San Francisco’s city attorney subpoenaed a doctor accused of giving illegal medical exemptions from vaccination, based on “two 30-minute visits and a 23andMe DNA test.” On anti-vaccine blogs and websites, activists have been sharing step-by-step instructions for ordering 23andMe tests, downloading the raw data, and using a third-party app to analyze a gene called MTHFR. Certain MTHFR mutations, they believe, predispose kids to bad reactions to vaccines, possibly even leading to autism—a fear unsupported by science.
This interest in MTHFR can be traced right back to [biologist David] Reif’s 2008 paper, which linked a variant of the gene to “adverse events” after smallpox vaccines. It was a somewhat intriguing result then. A decade later, however, James Crowe, the senior author of the paper and the director of the Vanderbilt Vaccine Center, offers a blistering assessment of his own study: “It’s just not even a valid study by today’s methodology.” To use it for granting vaccine exemptions now, he says, is “illogical and inappropriate.”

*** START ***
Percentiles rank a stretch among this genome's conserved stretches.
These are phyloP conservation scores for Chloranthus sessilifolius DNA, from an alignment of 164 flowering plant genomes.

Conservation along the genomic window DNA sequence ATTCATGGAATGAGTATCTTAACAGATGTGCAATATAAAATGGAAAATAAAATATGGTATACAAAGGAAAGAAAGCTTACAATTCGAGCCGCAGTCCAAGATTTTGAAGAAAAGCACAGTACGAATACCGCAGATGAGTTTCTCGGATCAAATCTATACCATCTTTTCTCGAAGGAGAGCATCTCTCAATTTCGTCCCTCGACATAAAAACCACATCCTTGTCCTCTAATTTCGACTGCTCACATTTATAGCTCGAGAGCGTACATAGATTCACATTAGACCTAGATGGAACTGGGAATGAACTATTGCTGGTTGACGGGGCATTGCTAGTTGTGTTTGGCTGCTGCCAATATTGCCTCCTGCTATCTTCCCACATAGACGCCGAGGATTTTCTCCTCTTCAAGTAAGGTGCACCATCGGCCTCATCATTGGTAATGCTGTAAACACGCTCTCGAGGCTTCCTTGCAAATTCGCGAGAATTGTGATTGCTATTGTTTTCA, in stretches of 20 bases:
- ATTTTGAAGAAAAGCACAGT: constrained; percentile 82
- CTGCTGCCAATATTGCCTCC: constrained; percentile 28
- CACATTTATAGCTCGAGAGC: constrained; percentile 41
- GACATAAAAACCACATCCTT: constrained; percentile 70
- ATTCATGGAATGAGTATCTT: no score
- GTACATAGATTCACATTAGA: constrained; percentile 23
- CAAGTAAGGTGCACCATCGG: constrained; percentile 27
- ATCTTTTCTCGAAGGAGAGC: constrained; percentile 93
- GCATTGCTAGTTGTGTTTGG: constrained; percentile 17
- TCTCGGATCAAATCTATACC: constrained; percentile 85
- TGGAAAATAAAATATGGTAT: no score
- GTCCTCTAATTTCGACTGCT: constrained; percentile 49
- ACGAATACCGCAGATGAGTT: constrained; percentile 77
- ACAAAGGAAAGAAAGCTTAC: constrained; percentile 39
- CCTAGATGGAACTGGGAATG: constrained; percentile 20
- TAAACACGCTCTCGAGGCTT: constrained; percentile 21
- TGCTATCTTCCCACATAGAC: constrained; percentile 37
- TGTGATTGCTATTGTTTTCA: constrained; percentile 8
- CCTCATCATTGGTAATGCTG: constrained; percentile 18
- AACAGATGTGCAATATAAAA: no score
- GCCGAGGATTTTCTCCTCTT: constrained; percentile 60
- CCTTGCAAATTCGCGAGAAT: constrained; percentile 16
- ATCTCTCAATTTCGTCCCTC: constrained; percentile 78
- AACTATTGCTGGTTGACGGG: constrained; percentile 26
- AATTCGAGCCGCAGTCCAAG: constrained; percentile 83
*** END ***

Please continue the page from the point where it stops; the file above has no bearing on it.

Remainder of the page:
At a time when companies are hawking (unproven) DNA-based diets, supplements, and exercise routines, of course people are wondering what genetics says about vaccines—even if the answer is, currently, not very much at all.
Read full, original post: Why Anti-vax Doctors Are Ordering 23andMe Tests